One such set of operational definitions for behavior-change techniques (BCTs) used in health behavior interventions was developed by Abraham and Michie (2008), and includes a detailed coding manual. Applying this categorization system to the empirical literature provides a framework from which it may be possible to identify mechanisms of behavior change that can then be used to assess the evidence-based nature of emerging technologies such as commercial eHealth and mHealth programs (not to mention streamline existing interventions and promote cost-effectiveness work).

Since its initial development, the behavior-change taxonomy has been used to examine adult interventions targeting physical activity and diet (Michie, Abraham, Whitington, & McAteer, 2009). Michie and colleagues' (2009) review revealed that interventions including self-monitoring and at least one of four other techniques derived from control theory (goal setting, goal review, and feedback) were more effective than interventions not including these techniques. Similarly, applying the coding scheme to studies of adults with obesity and at risk for Type 2 diabetes revealed that instruction, self-monitoring, and practice were effective techniques for producing behavior change (Dombrowski, Sniehotta, Avenell, MacLennon, & Arau 'jo-Soares, 2012).

To date, no reviews exist to address what BCTs are most important for modifying pediatric health behavior. A more granular view of BCTs as moderators of aggregate effect sizes is needed to assist in determining what specific BCTs carry the most weight in the context of pediatric intervention programs targeting physical activity and diet. Given the developmental differences across the life span, a nuanced examination may identify strategies that are salient for adolescents and children that differ from adults. Finally, no systematic reviews of available mHealth apps have used the existing empirical literature as the foundation for their review.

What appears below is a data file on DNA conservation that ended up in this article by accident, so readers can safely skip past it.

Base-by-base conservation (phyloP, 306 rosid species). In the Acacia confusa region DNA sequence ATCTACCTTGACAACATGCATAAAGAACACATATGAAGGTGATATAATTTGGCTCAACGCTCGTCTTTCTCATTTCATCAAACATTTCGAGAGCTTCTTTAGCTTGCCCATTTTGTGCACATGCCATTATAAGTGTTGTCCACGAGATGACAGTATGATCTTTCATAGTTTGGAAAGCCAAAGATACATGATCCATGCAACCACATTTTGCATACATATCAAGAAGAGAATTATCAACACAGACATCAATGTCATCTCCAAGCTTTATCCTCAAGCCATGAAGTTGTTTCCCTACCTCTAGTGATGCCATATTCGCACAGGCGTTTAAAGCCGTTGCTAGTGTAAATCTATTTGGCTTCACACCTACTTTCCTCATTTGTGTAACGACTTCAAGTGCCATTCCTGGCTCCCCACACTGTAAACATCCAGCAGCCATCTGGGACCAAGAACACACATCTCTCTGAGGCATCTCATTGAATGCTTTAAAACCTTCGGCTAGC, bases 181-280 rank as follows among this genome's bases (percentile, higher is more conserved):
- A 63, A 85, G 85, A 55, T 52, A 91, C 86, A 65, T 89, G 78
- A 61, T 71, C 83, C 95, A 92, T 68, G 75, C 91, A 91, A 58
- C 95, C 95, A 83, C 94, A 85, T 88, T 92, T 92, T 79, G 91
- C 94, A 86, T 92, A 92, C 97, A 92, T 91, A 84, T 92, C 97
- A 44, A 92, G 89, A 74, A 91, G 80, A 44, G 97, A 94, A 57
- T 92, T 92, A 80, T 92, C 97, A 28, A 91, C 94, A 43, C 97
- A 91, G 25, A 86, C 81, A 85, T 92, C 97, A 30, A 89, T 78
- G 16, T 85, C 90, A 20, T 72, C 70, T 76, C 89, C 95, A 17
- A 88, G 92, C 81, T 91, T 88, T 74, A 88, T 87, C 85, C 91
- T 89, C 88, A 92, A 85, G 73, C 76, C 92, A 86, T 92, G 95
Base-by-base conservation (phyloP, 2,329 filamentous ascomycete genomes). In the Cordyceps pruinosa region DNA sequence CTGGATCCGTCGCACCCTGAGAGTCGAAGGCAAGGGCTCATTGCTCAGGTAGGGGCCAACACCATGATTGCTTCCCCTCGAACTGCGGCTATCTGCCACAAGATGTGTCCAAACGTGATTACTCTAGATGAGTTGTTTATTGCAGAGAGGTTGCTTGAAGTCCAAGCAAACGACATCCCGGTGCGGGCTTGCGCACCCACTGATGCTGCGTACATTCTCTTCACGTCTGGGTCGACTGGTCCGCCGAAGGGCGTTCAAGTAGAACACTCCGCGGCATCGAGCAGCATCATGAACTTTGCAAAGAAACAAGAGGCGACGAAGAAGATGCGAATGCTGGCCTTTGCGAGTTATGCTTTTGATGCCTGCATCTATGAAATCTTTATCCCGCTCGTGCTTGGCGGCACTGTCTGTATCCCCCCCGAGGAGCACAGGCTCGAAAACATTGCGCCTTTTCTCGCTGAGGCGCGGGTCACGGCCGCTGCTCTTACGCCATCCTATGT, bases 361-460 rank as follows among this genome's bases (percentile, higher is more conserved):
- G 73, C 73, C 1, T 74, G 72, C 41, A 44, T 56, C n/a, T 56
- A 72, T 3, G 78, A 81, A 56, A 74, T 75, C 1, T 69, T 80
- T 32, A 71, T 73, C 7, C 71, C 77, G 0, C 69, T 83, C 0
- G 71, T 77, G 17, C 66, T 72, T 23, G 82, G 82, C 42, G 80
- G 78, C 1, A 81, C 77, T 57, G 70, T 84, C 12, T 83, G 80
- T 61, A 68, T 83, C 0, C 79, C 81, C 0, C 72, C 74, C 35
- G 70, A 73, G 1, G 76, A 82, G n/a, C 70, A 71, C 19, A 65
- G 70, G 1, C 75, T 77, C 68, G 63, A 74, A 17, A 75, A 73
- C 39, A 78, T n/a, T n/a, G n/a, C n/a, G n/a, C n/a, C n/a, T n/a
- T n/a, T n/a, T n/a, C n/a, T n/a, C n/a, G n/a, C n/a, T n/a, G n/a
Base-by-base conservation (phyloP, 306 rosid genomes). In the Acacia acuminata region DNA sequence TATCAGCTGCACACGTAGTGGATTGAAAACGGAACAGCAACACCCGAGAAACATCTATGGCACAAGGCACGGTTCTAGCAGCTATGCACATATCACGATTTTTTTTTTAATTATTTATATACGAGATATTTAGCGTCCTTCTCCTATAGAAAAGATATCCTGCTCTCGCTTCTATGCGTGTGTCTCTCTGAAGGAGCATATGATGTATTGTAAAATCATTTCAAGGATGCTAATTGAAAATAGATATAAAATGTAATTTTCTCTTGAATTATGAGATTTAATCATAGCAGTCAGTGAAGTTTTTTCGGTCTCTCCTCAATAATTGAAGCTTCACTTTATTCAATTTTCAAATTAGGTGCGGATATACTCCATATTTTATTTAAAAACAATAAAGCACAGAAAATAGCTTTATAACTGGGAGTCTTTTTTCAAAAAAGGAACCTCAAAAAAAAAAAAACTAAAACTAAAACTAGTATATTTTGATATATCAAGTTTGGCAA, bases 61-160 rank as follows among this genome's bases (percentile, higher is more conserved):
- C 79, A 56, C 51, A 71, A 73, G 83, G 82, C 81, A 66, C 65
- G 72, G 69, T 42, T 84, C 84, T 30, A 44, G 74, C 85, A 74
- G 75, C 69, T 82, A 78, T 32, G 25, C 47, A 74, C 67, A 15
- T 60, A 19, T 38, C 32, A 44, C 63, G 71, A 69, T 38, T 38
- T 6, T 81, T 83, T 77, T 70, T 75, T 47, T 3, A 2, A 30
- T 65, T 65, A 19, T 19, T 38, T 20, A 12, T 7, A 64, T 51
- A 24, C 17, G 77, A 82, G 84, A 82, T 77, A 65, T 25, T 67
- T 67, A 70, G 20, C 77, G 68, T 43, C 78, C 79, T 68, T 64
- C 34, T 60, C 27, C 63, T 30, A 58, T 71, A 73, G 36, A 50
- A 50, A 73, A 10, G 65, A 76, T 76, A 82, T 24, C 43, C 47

The current study examined the current state of translational science in pediatric behavior change by first empirically assessing what BCTs have the largest impact on health behavior change, specifically physical activity and diet (fitness, step counts, fruit and vegetable consumption, etc.) using systematic review and meta-analysis. The study is limited to randomized controlled trials (RCTs), as RCTs present the strongest test of the efficacy of BCTs. Apps were then assessed for the presence or absence of the BCTs found to have the largest impact on study effect size. This approach sought to address the call from Pagoto and Bennett (2013) to (1) identify the behavioral components that lead to intervention effectiveness and (2) assess whether effective behavioral components are, or can be, incorporated into the mHealth sphere. We expected that strategies such as self-monitoring, goal setting, and feedback on goal attainment would be significant in driving intervention effectiveness as has been concluded in the adult literature (Michie et al., 2009) and is consistent with the Cybernetic Control Theory (Carver & Scheier, 1982). This hypothesis is further supported by evidence in the pediatric literature that the BCT strategies listed above appear to drive intervention effectiveness across a number of pediatric health behaviors (Cushing & Steele, 2010; Kahana et al., 2008). An additional exploratory aim is to determine differences in the effectiveness across developmental levels (children and adolescents) to examine whether other strategies consistent with social learning models may carry more weight for developmentally younger children. It was also expected that there would be some evidence that app developers incorporate these same strategies into mobile health apps, but that there would be considerable room for improvement.